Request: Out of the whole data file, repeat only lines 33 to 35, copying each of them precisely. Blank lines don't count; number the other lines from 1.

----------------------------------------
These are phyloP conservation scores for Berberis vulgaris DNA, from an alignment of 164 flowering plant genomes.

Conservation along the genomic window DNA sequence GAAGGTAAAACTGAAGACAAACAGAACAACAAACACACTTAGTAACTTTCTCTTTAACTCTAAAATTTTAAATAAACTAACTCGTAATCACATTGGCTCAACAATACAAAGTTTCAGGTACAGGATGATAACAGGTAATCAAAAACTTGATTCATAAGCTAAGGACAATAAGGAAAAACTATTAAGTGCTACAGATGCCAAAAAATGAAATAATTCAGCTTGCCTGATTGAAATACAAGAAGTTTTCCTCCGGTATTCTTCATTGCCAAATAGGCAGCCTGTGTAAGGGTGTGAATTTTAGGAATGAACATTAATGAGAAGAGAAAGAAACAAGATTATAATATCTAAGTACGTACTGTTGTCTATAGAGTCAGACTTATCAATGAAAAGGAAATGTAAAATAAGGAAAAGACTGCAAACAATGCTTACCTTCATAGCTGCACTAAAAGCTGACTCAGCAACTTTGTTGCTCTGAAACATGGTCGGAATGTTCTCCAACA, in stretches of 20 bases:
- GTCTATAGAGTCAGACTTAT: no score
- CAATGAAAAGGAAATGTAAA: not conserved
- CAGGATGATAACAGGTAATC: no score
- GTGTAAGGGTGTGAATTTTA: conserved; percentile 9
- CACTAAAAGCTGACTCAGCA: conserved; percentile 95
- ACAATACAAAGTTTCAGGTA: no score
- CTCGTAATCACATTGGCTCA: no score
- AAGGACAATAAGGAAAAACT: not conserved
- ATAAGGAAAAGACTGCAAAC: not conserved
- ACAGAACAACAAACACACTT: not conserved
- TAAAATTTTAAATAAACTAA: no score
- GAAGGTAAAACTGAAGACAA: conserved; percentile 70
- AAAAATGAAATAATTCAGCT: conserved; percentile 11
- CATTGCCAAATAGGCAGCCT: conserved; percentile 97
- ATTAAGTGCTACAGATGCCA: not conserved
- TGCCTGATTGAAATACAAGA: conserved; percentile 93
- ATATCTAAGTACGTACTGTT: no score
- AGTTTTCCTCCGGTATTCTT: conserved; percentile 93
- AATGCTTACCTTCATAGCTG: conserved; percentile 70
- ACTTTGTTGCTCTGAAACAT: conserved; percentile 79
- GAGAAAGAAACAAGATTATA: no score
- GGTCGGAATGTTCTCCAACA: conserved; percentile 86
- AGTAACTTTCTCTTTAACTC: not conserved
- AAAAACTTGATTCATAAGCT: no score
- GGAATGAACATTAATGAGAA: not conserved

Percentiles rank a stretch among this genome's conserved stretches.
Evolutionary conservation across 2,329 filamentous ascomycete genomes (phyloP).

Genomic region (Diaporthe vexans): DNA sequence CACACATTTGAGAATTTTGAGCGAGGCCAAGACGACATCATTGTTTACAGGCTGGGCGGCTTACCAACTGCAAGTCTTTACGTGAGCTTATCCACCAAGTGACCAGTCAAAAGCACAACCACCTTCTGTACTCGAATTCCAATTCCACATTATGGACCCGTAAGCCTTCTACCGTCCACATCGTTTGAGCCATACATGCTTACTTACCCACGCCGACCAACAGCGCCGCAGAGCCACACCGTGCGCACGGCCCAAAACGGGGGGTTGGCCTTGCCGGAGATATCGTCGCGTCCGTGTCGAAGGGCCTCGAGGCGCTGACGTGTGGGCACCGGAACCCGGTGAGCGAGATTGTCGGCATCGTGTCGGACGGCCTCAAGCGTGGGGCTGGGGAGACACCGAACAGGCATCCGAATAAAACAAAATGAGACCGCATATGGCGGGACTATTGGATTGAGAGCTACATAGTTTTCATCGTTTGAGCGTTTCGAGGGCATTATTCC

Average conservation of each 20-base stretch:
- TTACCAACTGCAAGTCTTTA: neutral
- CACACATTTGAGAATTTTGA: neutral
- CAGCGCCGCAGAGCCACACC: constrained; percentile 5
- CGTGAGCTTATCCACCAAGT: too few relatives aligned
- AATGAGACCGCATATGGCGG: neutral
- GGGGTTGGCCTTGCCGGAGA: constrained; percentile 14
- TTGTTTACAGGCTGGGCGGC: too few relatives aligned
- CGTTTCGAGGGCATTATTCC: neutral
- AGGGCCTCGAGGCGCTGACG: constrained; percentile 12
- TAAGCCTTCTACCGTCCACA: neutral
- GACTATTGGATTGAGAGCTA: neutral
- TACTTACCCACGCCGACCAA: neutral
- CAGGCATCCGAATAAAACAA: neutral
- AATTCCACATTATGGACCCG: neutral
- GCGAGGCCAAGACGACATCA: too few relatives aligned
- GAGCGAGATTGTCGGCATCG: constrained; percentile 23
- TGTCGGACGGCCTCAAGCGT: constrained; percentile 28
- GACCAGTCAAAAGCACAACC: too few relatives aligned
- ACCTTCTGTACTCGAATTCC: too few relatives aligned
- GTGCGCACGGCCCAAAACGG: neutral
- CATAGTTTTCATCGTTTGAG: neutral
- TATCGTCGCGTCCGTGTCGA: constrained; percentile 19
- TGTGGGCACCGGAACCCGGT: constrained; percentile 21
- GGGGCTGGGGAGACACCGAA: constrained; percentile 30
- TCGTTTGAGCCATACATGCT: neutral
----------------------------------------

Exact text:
- CACACATTTGAGAATTTTGA: neutral
- CAGCGCCGCAGAGCCACACC: constrained; percentile 5
- CGTGAGCTTATCCACCAAGT: too few relatives aligned